Every Thursday on the EiE Blog, we bring you helpful teaching tips and new resources for your engineering classroom.
Recently on the blog, we shared how EiE evaluators mapped our 20 elementary engineering curriculum units to state science standards and the Next Generation Science Standards (NGSS). We’re not the only organization thinking about alignment to STEM standards. Achieve, a Washington, D.C.-based education non-profit that works with states to improve standards, has created its own “EQuiP" rubrics to measure how different curricula align to NGSS.
States that adopt NGSS will likely turn to tools such as the EQuiP rubrics as they make important decisions about STEM curriculum. With that in mind, our team has now assessed the EiE curriculum units using the EQuip rubrics. You can examine these rubrics on the “Connections to Standards” page of our website.
The name “EQuiP” stands for “Educators Evaluating the Quality of Instructional Products,” and indeed, Achieve recruited teams of classroom teachers to help develop these rubrics.
In mapping alignment to standards, they considered three things about lessons and curriculum units: Whether they. . .
- reflect the conceptual shifts in the science standards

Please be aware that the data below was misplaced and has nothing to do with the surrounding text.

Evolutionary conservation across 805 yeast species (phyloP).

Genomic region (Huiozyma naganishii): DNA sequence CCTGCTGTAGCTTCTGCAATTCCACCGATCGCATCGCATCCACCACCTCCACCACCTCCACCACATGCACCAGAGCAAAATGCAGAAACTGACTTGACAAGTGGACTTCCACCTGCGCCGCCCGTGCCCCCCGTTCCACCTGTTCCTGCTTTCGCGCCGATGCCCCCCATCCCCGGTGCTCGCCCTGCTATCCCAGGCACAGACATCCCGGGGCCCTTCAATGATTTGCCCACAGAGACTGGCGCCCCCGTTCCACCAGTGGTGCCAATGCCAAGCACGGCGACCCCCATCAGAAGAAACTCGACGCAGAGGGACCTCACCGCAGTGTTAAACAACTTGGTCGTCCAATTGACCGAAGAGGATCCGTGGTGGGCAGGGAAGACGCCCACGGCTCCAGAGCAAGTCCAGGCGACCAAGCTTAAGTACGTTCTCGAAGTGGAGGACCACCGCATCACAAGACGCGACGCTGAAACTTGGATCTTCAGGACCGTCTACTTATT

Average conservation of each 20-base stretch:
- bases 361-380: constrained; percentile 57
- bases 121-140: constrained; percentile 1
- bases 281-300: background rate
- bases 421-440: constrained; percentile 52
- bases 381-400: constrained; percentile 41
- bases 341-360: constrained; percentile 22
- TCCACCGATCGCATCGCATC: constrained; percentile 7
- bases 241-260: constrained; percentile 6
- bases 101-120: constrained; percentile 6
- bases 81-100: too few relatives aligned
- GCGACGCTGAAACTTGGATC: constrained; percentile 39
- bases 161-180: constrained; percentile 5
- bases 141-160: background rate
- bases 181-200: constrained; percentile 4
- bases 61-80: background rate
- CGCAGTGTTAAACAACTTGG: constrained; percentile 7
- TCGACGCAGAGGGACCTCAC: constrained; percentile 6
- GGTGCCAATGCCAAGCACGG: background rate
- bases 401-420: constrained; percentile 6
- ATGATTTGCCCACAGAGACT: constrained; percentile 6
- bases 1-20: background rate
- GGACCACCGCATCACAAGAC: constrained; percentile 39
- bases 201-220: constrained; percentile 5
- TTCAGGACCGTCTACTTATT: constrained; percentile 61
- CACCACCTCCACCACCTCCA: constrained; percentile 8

- engage and support all students, and
- provide ways to monitor student progress
EiE scores high on all counts. For example, EiE units were intentionally designed to support learning for all students, with features that include tips for differentiating the lessons, sample guiding questions, and reproducible handouts for students at different skill levels. Every unit also includes embedded pre- and post-assessments teachers can use to monitor progress.
Achieve notes that the new rubrics are still a work in progress, and they welcome suggestions for improvement. We do, too!
Do you have an educator resource you’d like to share? TELL US! If we use your submission on the blog, we’ll thank you with the EiE Teacher Guide of your choice.
Engineering is Elementary is a project of the National Center for Technological Literacy® at the Museum of Science, Boston.